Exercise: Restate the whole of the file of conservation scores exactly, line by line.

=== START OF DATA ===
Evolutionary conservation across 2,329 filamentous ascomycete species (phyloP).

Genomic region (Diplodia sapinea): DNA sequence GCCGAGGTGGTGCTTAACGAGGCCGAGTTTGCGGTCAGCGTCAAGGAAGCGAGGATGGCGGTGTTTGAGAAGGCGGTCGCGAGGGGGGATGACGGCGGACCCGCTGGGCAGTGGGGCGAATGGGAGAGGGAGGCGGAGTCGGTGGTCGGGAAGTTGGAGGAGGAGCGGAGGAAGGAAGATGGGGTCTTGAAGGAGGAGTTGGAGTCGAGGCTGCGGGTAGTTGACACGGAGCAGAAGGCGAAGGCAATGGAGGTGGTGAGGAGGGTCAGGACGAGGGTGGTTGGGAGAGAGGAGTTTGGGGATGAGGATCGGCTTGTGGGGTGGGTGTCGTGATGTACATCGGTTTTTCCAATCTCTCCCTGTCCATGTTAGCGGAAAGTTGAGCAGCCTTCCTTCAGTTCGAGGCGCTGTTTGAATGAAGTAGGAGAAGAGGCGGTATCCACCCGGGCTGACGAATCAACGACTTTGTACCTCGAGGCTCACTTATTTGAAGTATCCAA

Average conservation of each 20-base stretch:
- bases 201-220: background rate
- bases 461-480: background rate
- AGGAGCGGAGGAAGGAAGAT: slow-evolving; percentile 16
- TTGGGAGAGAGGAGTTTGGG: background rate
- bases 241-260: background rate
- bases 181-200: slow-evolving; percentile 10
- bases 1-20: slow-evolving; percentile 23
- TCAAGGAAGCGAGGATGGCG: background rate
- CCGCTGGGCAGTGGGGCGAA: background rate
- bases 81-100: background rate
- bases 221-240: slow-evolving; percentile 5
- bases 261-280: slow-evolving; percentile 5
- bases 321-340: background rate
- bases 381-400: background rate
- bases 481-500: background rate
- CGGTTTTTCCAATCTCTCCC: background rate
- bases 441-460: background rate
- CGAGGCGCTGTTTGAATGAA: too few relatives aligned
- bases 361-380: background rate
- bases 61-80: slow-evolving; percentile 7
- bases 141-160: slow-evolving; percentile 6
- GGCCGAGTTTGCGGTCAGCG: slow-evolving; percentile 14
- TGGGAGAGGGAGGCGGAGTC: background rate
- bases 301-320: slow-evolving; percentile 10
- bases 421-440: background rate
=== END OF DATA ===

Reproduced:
Evolutionary conservation across 2,329 filamentous ascomycete species (phyloP).

Genomic region (Diplodia sapinea): DNA sequence GCCGAGGTGGTGCTTAACGAGGCCGAGTTTGCGGTCAGCGTCAAGGAAGCGAGGATGGCGGTGTTTGAGAAGGCGGTCGCGAGGGGGGATGACGGCGGACCCGCTGGGCAGTGGGGCGAATGGGAGAGGGAGGCGGAGTCGGTGGTCGGGAAGTTGGAGGAGGAGCGGAGGAAGGAAGATGGGGTCTTGAAGGAGGAGTTGGAGTCGAGGCTGCGGGTAGTTGACACGGAGCAGAAGGCGAAGGCAATGGAGGTGGTGAGGAGGGTCAGGACGAGGGTGGTTGGGAGAGAGGAGTTTGGGGATGAGGATCGGCTTGTGGGGTGGGTGTCGTGATGTACATCGGTTTTTCCAATCTCTCCCTGTCCATGTTAGCGGAAAGTTGAGCAGCCTTCCTTCAGTTCGAGGCGCTGTTTGAATGAAGTAGGAGAAGAGGCGGTATCCACCCGGGCTGACGAATCAACGACTTTGTACCTCGAGGCTCACTTATTTGAAGTATCCAA

Average conservation of each 20-base stretch:
- bases 201-220: background rate
- bases 461-480: background rate
- AGGAGCGGAGGAAGGAAGAT: slow-evolving; percentile 16
- TTGGGAGAGAGGAGTTTGGG: background rate
- bases 241-260: background rate
- bases 181-200: slow-evolving; percentile 10
- bases 1-20: slow-evolving; percentile 23
- TCAAGGAAGCGAGGATGGCG: background rate
- CCGCTGGGCAGTGGGGCGAA: background rate
- bases 81-100: background rate
- bases 221-240: slow-evolving; percentile 5
- bases 261-280: slow-evolving; percentile 5
- bases 321-340: background rate
- bases 381-400: background rate
- bases 481-500: background rate
- CGGTTTTTCCAATCTCTCCC: background rate
- bases 441-460: background rate
- CGAGGCGCTGTTTGAATGAA: too few relatives aligned
- bases 361-380: background rate
- bases 61-80: slow-evolving; percentile 7
- bases 141-160: slow-evolving; percentile 6
- GGCCGAGTTTGCGGTCAGCG: slow-evolving; percentile 14
- TGGGAGAGGGAGGCGGAGTC: background rate
- bases 301-320: slow-evolving; percentile 10
- bases 421-440: background rate